Based in the College of the Liberal Arts, the Penn State Democracy Institute brings together the top faculty and graduate students in several disciplines to develop knowledge and training that will provide legislators, policymakers, voters, and the public with better ways to improve debate, discussions, and governing in our country. Through teaching, creative research projects, and public programs, the Democracy Institute will explore better routes to deciding controversial issues, like healthcare and environmental regulation, and address how government can become more responsive to the people.

For more information on the Democracy Institute, click here.

Penn State Debate Society to Host British National Debate Team

The Penn State Debate Society will host the British National Debate Team on Saturday, November 9 from 5:00 to 7:00 p.m. in 121 Sparks Building, University Park Campus.  The two teams will debate the question: “Should hip hop clean up its act?”  This event is free and open to the public.

The Penn State Debate Society is a student organization co-sponsored by the Center for Democratic Deliberation and the Department of Communication Arts & Sciences. The Debate Society aims to provide a platform for structured, intelligent, and open debate in an environment where Penn State students can improve their skills as advocates and citizens. In pursuit of this goal, the Debate Society facilitates debates between Penn State students and organizations, organizes public debates that help to start or improve the public conversation over topics important to the campus community at University Park, and provides a platform for competitive debate against other universities.  Reinstated as a campus organization in October 2009, the Debate Society carries on the rich and prestigious tradition of debate at Penn State, dating back to the 1890s.

For more information on the Penn State Debate Society, click here.

Prominent Author Anne Norton to Deliver Talk on Democracy in Islam and the West

Anne Norton, professor of political science and comparative literature at the University of Pennsylvania, will speak “On the Muslim Question” as part of the Penn State Democracy Institute’s lecture series. The talk will be held Wednesday, Oct. 23, from 6:00 to 7:30 p.m. in 111 Wartik Building, on Penn State’s University Park campus. The event is free and open to the public.

Norton will discuss the compatibility between democracy, the West, and Islam, as well as challenge Islamophobia by focusing on the values of Western civilization, similar to the topic of her latest book On the Muslim Question. Her other books include Leo Strauss and the Politics of American Empire; 95 Theses on Politics, Culture, and Method; and Republic of Signs.

Based in the College of the Liberal Arts, the Penn State Democracy Institute brings together the top faculty and graduate students in several disciplines to develop knowledge and training that will provide legislators, policymakers, voters, and the public with better ways to improve debate, discussions, and governing in our country. Through teaching, creative research projects, and public programs, the Democracy Institute will explore better routes to deciding controversial issues, like healthcare and environmental regulation, and address how government can become more responsive to the people.

For more information on the Democracy Institute, click here.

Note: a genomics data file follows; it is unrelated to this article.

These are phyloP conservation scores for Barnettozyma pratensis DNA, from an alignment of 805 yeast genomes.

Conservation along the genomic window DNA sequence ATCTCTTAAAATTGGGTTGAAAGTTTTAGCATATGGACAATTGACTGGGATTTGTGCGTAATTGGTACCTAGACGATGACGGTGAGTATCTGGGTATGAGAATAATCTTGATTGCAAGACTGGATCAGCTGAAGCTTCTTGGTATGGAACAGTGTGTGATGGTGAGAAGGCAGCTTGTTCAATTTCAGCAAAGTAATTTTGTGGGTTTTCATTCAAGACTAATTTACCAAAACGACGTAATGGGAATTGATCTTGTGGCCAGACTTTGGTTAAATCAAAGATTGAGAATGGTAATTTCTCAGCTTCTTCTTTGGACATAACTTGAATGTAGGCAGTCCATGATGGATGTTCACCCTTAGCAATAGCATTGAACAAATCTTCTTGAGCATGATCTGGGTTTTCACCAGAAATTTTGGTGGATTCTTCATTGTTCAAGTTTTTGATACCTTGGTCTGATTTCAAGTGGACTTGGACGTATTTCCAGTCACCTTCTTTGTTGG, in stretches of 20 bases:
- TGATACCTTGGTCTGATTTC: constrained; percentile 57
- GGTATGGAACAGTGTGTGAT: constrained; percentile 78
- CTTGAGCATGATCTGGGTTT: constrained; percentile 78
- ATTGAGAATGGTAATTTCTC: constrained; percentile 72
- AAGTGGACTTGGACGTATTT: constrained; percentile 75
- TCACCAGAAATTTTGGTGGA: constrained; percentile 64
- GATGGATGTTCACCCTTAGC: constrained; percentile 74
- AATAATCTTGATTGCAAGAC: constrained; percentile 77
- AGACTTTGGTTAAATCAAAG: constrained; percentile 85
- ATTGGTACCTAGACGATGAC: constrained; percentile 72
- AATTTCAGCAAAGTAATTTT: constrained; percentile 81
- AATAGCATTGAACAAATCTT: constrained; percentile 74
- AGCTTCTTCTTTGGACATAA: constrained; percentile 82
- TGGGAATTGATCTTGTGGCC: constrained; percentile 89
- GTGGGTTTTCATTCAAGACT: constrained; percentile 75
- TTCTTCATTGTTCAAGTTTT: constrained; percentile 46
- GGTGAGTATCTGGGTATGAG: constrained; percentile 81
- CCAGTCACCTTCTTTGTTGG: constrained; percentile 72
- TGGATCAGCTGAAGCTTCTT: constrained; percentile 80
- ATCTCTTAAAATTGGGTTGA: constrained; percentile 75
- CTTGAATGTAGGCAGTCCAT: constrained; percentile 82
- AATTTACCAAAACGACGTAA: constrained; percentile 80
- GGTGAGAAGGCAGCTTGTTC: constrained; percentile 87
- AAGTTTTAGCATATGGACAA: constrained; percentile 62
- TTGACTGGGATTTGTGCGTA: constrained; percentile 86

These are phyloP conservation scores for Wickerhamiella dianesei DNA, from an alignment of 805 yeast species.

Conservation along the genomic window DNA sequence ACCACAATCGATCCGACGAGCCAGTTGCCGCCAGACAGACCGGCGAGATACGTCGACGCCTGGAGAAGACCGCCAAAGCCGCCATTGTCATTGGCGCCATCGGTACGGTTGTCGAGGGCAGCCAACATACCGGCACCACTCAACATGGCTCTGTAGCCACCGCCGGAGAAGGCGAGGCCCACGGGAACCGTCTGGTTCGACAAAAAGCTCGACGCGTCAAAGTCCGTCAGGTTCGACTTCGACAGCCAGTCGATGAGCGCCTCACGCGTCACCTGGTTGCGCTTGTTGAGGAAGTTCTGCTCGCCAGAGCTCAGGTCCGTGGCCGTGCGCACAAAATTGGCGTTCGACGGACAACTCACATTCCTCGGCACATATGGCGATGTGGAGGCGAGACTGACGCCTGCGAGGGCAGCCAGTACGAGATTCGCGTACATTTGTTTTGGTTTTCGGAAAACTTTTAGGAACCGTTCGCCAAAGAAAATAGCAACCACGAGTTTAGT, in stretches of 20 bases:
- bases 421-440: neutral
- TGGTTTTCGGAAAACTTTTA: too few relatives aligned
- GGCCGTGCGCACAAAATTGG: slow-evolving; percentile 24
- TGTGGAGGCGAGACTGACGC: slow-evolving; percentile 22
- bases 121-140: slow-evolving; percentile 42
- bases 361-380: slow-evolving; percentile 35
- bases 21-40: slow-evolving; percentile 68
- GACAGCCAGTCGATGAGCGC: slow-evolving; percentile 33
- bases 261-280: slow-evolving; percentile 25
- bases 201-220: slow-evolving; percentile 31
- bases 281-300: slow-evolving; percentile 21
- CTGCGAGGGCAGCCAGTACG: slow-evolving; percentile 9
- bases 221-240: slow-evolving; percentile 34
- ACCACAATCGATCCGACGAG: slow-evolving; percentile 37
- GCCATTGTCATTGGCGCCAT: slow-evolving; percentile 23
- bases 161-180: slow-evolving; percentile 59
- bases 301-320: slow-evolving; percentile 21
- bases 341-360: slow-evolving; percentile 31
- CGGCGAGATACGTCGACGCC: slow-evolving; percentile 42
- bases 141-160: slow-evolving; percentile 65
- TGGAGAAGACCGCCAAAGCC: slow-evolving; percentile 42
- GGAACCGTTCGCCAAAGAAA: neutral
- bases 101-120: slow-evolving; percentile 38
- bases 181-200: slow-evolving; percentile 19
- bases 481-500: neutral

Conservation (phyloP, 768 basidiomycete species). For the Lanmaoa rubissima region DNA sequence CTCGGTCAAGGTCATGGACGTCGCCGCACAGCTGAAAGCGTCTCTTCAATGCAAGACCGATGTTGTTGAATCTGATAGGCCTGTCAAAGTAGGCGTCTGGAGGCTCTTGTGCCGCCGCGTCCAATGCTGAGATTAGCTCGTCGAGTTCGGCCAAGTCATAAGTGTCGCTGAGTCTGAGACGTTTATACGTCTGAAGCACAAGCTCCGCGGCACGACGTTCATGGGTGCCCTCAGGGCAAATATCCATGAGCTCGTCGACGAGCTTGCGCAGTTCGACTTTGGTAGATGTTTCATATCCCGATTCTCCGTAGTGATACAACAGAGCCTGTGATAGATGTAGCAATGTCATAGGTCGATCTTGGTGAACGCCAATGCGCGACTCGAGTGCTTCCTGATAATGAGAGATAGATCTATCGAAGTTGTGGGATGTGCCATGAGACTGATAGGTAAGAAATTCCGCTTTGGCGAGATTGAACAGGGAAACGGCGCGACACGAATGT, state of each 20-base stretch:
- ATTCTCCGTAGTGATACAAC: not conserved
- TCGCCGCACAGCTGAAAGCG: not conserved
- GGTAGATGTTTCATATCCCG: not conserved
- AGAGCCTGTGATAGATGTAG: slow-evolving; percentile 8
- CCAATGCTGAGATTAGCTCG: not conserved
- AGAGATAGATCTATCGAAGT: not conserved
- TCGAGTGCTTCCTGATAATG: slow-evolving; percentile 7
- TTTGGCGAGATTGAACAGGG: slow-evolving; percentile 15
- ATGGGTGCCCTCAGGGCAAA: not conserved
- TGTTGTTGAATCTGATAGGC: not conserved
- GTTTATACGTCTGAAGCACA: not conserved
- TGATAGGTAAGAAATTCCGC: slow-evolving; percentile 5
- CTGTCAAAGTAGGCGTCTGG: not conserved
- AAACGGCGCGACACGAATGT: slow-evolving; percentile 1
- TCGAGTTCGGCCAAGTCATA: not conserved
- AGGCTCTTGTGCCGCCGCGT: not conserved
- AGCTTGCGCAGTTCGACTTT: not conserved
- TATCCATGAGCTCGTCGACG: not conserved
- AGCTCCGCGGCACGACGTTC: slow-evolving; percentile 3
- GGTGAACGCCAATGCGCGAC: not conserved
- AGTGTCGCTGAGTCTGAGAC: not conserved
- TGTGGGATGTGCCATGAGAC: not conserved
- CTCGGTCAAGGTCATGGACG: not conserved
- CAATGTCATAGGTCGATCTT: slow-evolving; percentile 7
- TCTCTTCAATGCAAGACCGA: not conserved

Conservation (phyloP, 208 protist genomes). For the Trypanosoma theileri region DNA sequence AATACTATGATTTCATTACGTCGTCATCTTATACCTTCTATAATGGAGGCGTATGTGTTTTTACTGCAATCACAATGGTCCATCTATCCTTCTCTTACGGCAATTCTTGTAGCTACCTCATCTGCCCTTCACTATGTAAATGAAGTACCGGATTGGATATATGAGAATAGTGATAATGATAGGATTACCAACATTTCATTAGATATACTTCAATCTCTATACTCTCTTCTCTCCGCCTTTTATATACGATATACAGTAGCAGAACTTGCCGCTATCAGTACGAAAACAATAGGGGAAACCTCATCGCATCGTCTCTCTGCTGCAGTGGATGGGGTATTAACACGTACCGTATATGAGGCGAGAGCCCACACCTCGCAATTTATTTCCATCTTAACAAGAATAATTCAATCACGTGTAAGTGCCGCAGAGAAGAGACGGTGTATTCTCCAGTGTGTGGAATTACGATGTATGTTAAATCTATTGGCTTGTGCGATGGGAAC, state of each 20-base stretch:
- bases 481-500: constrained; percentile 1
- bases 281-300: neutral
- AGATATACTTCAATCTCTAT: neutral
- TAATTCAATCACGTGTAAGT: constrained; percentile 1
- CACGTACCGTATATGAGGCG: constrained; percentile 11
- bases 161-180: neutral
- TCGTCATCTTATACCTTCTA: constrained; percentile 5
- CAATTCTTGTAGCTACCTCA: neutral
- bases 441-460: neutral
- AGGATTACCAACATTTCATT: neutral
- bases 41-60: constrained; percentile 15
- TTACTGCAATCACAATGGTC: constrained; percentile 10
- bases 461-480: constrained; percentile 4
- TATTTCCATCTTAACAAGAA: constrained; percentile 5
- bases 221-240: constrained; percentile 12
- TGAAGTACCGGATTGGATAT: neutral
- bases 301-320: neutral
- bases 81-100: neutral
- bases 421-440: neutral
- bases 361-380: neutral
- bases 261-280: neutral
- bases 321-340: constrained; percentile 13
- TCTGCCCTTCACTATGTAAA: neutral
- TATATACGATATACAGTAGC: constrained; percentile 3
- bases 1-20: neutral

Whalen-Bridge and Hsu to Speak at Colloquium on Kenneth Burke and Social Movements

The Center for Democratic Deliberation, Department of Communication Arts and Sciences, and Department of English are co-sponsoring a Colloquium on Kenneth Burke and Social Movements this Friday, October 18 at 3:35-5:00 p.m. in 158 Willard Building, on Penn State’s University Park campus.  The colloquium will feature the following two speakers:

John Whalen Bridge, Associate Professor of English Literature and Language at the National University of Singapore will deliver a talk entitled, “Running on Fire: Burke’s Dramatism and Self-Immolation in Tibet.” Whalen-Bridge is the author of Political Fiction and the American Self.  He has also (co-)edited eight volumes on transpacific cultural exchange and interrelations of politics, literature, and religion.

Jo Hsu, a Ph.D. Candidate in the Penn State Department of English, will also deliver a talk entitled “Motivating the Movement: Occupy Wall Street and Kenneth Burke’s Occupation.”

This event is free and open to the public.

Gastil Offers Advanced Undergraduate Course on Deliberation

This Spring 2014, Professor John Gastil, Director of Penn State’s Democracy Institute and a faculty affiliate of the Center for Democratic Deliberation (CDD), will offer an advanced course on democratic deliberation for Penn State undergraduate students.  Gastil has studied deliberative democracy for more than twenty years and conducted research in the U.S., Australia, and Canada.

His course, CAS/PLSC 409 (Democratic Deliberation), will explore the significance of deliberation in a democratic society, with an emphasis on practical political reforms in the United States and other countries. It will introduce students to a wide range of perspectives on deliberation and will sharpen student skills at everything from informal political conversation to legislative debate. Students will participate directly in forums discussing current issues, and they will critique real political reforms that aim to transform the way we do politics. In the final project, students will make an original contribution to the public website, participedia.net, which archives democratic innovations across the globe.

Penn State undergraduates interested in enrolling in CAS/PLSC 409 (Democratic Deliberation) can learn more here.

To learn more about John Gastil, click here.

Gastil Featured in NCDD Video Interview on Democratic Deliberation

John Gastil, Director of Penn State’s Democracy Institute and a faculty affiliate of the Center for Democratic Deliberation (CDD), is featured in a new video interview about deliberation produced by filmmaker Jeffrey Abelson.  Gastil was interviewed while attending the 2012 National Coalition for Dialogue & Deliberation Conference in Seattle, Washington.  In the video, he discusses a variety of topics pertinent to the work of the CDD: democratic deliberation, deliberative processes, and how deliberation has made a difference in local communities.

To view the video interview, click here.

To learn more about Dr. John Gastil, click here.